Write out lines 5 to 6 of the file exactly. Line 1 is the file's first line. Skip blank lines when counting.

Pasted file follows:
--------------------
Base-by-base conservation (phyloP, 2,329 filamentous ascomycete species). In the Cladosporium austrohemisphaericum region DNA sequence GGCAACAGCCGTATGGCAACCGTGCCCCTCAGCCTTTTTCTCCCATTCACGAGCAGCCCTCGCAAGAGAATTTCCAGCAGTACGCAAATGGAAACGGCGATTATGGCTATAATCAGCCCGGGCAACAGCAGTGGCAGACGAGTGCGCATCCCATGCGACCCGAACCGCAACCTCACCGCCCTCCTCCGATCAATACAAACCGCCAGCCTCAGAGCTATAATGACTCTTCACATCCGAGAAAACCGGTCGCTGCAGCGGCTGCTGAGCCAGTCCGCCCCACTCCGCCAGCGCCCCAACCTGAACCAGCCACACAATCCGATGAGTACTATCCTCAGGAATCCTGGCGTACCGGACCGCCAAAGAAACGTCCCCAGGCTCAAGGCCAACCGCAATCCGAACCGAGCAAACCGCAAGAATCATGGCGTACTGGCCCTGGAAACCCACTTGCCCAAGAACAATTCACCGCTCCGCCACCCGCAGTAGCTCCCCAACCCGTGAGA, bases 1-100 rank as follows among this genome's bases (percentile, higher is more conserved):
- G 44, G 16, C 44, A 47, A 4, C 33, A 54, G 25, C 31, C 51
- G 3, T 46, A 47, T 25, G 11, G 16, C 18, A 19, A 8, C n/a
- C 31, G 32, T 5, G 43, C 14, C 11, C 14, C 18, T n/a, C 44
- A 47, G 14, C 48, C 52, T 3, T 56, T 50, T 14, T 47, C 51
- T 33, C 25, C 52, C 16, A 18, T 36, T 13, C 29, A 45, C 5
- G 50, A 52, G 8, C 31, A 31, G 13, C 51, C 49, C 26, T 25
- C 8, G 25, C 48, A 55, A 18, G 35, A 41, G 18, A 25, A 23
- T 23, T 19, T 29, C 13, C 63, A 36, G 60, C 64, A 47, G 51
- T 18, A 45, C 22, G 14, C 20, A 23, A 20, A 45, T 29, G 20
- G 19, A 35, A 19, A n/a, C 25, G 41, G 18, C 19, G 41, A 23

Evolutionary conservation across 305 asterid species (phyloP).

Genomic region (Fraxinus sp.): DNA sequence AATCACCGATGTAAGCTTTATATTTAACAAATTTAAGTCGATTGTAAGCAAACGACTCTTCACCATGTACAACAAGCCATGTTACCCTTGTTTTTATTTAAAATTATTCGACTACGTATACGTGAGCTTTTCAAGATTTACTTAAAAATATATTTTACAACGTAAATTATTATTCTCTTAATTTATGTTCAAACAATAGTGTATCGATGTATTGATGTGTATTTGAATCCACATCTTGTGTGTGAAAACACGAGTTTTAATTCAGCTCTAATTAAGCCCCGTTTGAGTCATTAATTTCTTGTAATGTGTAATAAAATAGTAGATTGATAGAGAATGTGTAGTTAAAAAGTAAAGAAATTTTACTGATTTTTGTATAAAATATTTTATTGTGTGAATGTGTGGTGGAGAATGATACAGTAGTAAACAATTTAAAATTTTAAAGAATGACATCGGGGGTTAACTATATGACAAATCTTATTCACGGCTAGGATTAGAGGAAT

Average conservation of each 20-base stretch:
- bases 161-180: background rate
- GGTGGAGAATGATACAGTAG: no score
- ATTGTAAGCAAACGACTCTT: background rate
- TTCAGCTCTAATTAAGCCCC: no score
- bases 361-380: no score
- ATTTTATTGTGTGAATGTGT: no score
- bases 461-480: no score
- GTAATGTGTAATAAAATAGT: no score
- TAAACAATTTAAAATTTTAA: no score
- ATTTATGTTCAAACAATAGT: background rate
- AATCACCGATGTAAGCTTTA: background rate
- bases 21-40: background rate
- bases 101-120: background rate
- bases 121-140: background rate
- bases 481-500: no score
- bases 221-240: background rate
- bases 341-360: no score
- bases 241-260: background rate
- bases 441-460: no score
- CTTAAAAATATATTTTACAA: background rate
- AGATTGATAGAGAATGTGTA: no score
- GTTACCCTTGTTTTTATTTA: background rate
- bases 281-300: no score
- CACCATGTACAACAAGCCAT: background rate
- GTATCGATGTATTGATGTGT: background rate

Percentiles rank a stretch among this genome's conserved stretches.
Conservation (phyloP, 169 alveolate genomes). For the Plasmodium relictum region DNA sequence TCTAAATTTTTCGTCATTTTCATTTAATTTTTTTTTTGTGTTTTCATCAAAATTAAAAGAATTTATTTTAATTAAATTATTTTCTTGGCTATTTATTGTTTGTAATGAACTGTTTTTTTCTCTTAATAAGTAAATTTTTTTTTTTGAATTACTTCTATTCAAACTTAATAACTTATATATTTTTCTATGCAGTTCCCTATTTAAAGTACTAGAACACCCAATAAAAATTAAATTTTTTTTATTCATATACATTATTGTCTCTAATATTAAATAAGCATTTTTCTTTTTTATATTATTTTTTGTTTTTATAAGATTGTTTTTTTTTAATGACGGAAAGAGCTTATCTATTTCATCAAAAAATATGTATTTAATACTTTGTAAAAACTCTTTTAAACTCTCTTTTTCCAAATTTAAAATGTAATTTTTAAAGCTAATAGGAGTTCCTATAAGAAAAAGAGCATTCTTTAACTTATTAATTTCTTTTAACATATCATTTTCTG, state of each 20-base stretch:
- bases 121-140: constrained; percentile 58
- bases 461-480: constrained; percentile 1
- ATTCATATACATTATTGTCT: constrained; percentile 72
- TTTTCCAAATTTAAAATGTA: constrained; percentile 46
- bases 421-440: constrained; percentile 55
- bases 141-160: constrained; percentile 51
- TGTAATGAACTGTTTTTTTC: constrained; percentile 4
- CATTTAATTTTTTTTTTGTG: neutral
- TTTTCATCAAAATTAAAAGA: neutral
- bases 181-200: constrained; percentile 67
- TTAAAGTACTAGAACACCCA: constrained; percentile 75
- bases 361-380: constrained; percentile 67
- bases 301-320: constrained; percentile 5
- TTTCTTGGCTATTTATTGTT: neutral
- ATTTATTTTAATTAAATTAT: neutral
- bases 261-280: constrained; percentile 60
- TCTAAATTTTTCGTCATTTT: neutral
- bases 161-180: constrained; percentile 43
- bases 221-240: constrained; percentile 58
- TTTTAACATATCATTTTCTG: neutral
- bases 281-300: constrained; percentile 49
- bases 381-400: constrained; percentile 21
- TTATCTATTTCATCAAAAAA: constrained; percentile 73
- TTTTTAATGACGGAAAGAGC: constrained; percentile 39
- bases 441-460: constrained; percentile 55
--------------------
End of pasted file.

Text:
- A 47, G 14, C 48, C 52, T 3, T 56, T 50, T 14, T 47, C 51
- T 33, C 25, C 52, C 16, A 18, T 36, T 13, C 29, A 45, C 5